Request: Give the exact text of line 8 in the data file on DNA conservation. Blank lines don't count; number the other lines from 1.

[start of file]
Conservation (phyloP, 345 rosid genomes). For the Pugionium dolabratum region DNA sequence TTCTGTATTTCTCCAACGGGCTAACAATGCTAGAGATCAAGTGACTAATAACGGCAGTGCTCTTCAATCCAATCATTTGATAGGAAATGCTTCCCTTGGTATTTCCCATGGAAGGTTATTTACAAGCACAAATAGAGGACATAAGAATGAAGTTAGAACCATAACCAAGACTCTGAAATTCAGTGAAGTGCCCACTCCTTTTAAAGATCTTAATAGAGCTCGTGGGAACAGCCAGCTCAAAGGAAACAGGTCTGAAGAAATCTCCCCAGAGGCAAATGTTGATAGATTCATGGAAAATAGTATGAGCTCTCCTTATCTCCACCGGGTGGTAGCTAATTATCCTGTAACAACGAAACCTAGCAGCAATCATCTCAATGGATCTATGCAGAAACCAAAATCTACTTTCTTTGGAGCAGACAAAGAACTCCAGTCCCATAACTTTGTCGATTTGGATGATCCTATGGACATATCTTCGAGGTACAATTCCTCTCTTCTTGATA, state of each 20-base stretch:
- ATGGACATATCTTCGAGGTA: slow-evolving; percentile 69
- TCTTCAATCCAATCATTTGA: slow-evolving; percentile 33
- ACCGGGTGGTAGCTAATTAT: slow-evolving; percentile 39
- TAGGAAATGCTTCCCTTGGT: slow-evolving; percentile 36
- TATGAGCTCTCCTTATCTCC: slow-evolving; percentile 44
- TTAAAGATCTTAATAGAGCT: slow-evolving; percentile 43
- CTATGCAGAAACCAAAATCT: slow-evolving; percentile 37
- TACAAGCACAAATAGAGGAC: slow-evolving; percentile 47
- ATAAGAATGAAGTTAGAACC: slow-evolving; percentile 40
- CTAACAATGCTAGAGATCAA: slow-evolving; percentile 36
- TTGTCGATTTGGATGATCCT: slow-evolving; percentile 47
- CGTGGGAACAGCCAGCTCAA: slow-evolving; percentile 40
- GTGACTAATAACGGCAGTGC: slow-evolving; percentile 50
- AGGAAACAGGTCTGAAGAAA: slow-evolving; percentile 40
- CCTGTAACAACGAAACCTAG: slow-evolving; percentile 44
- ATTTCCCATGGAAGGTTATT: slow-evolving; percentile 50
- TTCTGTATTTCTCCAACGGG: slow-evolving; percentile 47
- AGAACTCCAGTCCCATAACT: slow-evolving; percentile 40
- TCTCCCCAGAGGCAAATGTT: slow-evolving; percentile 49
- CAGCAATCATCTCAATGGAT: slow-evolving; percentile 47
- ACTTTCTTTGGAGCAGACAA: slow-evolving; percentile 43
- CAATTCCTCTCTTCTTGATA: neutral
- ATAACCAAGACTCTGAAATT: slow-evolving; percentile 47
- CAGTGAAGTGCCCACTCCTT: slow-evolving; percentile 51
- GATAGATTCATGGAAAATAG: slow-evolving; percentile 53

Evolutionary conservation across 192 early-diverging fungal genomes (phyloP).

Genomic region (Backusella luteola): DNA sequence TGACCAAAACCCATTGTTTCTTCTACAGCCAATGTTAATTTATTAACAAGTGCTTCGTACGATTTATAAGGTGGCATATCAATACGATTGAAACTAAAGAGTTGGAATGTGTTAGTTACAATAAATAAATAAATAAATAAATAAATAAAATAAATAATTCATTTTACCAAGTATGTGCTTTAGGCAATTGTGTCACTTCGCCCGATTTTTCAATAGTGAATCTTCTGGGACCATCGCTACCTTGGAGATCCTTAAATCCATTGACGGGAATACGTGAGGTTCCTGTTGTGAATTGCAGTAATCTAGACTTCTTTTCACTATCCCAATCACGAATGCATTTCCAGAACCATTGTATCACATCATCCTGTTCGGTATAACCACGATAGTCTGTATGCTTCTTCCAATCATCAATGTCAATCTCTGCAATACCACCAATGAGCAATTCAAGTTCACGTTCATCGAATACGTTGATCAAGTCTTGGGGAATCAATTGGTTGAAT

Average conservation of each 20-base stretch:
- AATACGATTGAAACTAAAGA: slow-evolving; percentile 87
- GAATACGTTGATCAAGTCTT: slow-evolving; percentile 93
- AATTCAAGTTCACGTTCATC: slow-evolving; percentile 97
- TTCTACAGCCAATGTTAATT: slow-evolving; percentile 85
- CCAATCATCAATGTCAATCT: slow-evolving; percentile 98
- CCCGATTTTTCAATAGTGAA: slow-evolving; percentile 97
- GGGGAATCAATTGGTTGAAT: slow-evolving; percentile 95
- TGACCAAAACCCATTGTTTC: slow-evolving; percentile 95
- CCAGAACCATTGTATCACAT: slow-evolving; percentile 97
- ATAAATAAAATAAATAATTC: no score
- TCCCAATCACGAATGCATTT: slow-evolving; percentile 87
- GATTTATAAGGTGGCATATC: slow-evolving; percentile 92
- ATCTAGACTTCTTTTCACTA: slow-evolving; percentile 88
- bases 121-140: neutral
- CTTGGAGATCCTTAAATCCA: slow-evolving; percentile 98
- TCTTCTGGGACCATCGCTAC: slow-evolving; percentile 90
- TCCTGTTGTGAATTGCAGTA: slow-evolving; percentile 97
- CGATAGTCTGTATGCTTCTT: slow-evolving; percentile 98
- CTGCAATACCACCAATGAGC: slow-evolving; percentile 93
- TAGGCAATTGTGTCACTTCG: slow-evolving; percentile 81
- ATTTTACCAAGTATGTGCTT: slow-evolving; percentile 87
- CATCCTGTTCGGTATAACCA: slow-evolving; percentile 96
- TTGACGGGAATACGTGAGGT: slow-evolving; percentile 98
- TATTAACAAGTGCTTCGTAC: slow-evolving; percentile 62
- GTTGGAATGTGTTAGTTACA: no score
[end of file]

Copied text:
- CTATGCAGAAACCAAAATCT: slow-evolving; percentile 37